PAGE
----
Taking a different approach, these investigators used data from the Autism Genetic Resource Exchange and studied the DNA of 291 families nationwide who had at least one autistic child. They also found that an unusually high number of the autistic subjects had this gene variant.
To verify their findings, researchers studied the DNA of a new group of 304 families and found that the CNTNAP2 gene variant showed up consistently in the autistic subjects.
Moreover, researchers took a closer look at the gene to see how it might bring about autism. Daniel Geschwind, principal study investigator and director of the UCLA Center for Autism Research, said they discovered that in young children, the gene was most active in language and thought.
"We found that the longer the language delay an autistic child had, the more likely they were to have the CNTNAP2 variant," Geschwind explained. "So having this variant at least partially explains amount of language delay in autism."
A third study released in the same journal identified specific mutations on the same gene, which were individually rare for each autistic patient. Researchers at Yale University sequenced the entire gene and found that autistic patients often had unique mutations on the gene, which were not found in any members of the healthy control group.
This finding exemplifies the complexity of the findings on this gene as well as the disorder itself, said Dr. Matthew State, principal investigator of the study and director of the Program on Neurogenetics at Yale University. He noted that even though his team took a different approach to unlocking the possible genetic causes of autism than the other two teams, "we still landed on the same gene which is quite interesting, but more work needs to be done to sort out what's going on here."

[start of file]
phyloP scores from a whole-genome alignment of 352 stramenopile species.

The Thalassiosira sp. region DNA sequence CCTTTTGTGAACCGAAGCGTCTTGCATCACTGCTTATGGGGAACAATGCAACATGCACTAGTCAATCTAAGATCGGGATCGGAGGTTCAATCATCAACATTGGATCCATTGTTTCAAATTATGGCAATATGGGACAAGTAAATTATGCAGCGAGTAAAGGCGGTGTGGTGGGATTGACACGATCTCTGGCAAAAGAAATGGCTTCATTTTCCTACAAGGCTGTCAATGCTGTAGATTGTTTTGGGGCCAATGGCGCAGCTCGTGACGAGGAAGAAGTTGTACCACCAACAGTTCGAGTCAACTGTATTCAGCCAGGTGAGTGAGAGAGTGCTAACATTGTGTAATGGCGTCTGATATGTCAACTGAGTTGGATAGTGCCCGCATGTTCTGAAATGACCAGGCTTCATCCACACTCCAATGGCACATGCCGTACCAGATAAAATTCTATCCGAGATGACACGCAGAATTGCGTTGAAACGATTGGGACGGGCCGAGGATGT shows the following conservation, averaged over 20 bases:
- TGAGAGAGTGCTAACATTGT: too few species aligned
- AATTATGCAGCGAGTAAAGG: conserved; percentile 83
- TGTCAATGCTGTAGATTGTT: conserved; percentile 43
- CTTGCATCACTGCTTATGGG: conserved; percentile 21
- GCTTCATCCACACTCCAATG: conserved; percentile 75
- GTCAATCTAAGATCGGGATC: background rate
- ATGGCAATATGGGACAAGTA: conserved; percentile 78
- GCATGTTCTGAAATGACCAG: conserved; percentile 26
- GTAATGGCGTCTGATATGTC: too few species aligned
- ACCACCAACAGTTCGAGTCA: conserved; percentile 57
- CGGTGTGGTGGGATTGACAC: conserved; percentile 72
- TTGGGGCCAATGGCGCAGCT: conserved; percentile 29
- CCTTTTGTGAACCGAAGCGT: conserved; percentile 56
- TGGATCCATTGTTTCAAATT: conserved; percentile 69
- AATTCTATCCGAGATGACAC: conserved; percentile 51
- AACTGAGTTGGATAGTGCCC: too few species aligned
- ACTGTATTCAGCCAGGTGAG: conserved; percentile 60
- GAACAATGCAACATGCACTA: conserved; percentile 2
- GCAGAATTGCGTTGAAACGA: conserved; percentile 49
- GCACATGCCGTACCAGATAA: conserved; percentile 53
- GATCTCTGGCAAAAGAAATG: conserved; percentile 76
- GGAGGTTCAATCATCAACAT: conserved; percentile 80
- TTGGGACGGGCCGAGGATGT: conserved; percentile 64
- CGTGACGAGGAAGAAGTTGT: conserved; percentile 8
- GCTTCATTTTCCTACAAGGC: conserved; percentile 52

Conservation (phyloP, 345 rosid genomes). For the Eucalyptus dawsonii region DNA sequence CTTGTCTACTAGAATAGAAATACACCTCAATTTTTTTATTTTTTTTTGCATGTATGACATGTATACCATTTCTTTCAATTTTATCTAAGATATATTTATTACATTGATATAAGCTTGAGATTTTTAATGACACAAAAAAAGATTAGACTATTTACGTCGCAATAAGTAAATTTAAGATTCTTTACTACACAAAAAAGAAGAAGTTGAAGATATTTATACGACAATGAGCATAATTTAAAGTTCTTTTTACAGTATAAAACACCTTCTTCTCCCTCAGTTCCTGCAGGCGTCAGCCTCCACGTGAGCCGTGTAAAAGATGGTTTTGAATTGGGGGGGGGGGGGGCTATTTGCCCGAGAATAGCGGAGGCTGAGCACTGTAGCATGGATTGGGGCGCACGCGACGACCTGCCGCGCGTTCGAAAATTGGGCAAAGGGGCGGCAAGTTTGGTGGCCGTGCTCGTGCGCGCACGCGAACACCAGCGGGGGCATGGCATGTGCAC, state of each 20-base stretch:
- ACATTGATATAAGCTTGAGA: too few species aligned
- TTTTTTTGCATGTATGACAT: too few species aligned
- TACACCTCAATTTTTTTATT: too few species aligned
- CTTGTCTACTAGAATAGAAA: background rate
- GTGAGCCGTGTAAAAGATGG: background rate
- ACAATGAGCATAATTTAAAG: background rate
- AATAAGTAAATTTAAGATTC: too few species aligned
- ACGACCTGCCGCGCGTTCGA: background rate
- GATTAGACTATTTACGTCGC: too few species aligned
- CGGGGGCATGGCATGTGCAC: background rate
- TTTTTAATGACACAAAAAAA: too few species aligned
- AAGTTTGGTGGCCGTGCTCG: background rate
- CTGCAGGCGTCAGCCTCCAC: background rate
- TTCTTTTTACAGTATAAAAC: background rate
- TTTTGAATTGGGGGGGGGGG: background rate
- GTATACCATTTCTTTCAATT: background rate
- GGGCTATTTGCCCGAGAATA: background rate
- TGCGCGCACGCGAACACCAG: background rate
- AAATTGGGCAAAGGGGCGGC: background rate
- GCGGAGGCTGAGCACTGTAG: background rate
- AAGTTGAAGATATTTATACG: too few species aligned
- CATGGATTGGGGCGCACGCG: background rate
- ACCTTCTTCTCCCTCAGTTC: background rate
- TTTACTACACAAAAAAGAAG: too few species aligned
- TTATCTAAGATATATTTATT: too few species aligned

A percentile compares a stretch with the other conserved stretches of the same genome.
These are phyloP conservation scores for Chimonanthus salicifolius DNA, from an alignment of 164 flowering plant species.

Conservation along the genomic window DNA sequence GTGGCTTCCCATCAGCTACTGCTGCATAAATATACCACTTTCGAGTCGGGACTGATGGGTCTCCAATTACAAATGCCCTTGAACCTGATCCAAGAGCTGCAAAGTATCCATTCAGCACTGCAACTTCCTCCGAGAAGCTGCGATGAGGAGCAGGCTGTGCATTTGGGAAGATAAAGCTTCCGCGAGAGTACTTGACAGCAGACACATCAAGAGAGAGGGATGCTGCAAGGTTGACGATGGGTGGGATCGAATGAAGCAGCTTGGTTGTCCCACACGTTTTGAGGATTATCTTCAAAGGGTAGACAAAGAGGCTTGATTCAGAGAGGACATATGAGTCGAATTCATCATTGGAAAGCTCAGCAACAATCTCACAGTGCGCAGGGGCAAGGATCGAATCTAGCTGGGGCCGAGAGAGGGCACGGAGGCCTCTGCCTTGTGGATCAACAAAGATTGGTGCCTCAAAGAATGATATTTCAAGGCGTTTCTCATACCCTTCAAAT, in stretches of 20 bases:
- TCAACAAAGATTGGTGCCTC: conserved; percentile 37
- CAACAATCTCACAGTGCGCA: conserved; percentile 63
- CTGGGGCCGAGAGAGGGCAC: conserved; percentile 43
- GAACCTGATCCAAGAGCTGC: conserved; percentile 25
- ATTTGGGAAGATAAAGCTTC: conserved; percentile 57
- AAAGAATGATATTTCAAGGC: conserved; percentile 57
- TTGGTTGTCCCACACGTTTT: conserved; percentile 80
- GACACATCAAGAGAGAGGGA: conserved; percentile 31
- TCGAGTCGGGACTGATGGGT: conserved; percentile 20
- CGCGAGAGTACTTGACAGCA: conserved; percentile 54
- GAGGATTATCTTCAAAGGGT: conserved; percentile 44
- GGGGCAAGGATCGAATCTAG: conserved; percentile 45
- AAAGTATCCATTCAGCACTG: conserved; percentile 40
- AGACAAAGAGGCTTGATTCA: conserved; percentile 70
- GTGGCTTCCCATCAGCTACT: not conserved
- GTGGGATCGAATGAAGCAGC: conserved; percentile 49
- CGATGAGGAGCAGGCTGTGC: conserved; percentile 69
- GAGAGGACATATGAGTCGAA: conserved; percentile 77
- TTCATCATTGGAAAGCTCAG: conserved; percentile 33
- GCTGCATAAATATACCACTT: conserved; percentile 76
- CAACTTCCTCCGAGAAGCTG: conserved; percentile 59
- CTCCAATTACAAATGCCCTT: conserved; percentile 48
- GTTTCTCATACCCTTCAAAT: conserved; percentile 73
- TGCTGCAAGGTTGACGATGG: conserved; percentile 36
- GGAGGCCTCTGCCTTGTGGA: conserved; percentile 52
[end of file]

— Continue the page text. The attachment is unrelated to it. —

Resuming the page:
Could Genes Trump Environmental Factors?
Many experts support Chakravarti's belief that this research adds to the evidence that genetic factors play more of a role in the development of autism than environmental factors.
"Environmental factors in autism is a separate issue," said Carla Mazefsky, assistant professor of pediatrics and psychiatry at the University of Pittsburgh School of Medicine. "Given autism's strong genetic basis, identification of genes that play a role is of critical importance. This study further emphasizes the complexity of the genetics underlying autism."
"Autism is a disorder of fetal or early postnatal brain development with a genetic origin," agreed Vittorio Gallo, director of the Center for Neuroscience Research at the Children's National Medical Center in Washington, D.C.
Margit Burmeister, associate director of the Molecular and Behavioral Neuroscience Institute at the University of Michigan, said that "this study adds to the evidence that genetic factors play a role and adds strong results to the idea that cell adhesion in the brain plays a role in autism." However, she said she believes that environmental factors still play a role in the development of the disorder.
"This is similar to risk for diabetes, which is very strongly affected by exercise, weight and sugar consumption, but some people can be coach potatoes and eat what they want and don't get sick. Those with a more resilient genetic predisposition for autism may get the same environmental factors without ill effect," Burmeister explained.
But the findings that suggest genetics may play a stronger role than environmental factors may be a small measure of comfort for parents like Hotez, who may have blamed themselves for their child's condition.
"In my heart now I know it's a genetic disorder," she said. "I don't think it's caused by any of the environmental [factors] they talk about in the news."